Will Legislature Address Farmland Property Tax Issue?

Without legislation, assessed value will go even higher in 2013.

Published on: Dec 12, 2012

Katrina Hall and lobbyists for Indiana Farm Bureau stopped an end-run by the Department of Local Government and Finance last February that would have meant you would be paying higher property taxes on farmland that even what the increasing formula says you should pay. Hall says stopping the action save Indiana landowners $57 million.

The problem is that without legislative action, the proposal by DLGF will kick in for 2013, and assessed value will go higher than it would otherwise for taxes payable in 2014. While no bill has been drafted yet, Hall is confident that the legislature will address the issue.

One of the chief planks of the strategy laid out by candidate Pence before election as governor was to review property taxes, especially as they affected agriculture, to make sure that Indiana agriculture was in a competitive position with surrounding states. That could mean even more adjustment than adjusting or stopping the proposed change by DLGF.

Hold the line: Katrina Hall is one of the people at Indiana Farm Bureau, Inc., that attempts to inform legislators why farmland assessed values should be kept in check or lowered.
Hold the line: Katrina Hall is one of the people at Indiana Farm Bureau, Inc., that attempts to inform legislators why farmland assessed values should be kept in check or lowered.

Hall and Don Villwock, president of Indiana Farm Bureau, Inc., testified at a legislative hearing for a study committee earlier this fall. Hall testified at a second hearing which involved key players in the budget making process.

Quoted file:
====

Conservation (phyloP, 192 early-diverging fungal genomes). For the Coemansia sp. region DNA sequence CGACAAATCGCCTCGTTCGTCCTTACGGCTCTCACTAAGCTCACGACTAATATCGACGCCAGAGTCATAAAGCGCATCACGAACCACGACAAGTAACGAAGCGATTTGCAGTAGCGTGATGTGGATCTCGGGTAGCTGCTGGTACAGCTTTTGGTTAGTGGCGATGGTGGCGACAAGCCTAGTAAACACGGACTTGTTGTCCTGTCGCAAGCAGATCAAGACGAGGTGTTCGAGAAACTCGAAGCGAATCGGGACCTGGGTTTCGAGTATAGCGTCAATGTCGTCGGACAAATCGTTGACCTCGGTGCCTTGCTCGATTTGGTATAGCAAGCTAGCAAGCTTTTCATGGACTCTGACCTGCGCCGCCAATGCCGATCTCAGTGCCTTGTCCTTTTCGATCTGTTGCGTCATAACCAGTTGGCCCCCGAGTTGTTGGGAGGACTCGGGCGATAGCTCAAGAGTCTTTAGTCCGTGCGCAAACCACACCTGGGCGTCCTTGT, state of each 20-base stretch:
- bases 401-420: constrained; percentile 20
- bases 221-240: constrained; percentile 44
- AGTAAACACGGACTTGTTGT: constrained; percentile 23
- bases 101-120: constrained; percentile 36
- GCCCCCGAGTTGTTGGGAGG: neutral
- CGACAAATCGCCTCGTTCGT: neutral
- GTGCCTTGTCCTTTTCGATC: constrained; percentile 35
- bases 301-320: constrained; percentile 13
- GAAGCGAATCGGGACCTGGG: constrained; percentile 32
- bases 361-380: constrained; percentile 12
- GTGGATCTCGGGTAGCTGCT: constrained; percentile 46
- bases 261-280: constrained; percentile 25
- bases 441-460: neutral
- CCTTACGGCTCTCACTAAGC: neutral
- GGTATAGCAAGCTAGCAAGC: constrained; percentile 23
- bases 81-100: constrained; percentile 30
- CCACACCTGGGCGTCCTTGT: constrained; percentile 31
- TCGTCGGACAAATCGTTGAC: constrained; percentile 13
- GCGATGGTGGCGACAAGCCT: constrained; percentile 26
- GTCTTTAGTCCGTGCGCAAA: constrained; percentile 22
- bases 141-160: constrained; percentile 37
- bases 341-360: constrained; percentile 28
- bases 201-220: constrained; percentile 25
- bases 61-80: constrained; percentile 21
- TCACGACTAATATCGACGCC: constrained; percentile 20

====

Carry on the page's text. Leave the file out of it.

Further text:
What DLGF wanted to do was raise soil productivity factors, she reports. That would have raised assessed value for bare farmland. As it is, soil productivity is a factor in the formula that determines the value of bare farmland for assessment purposes. Other factors include yield and price of corn.

While you might think the drought would impact the formula and help draw down the assessed value per acre, what happened this year won't even begin to impact the formula until 2016, Hall says. And increasing price will at least partially offset decreased yield.

Besides, in 2016, it will be only one of six years considered for the formula. The top end year is dropped out, and the others are averaged together. Base farmland value has been increasing in assessed value because farm income, especially based on better crop prices, are reflected in years that are rolling into the formula, while years with lower prices are rolling out.

This is one to keep an eye on this legislative session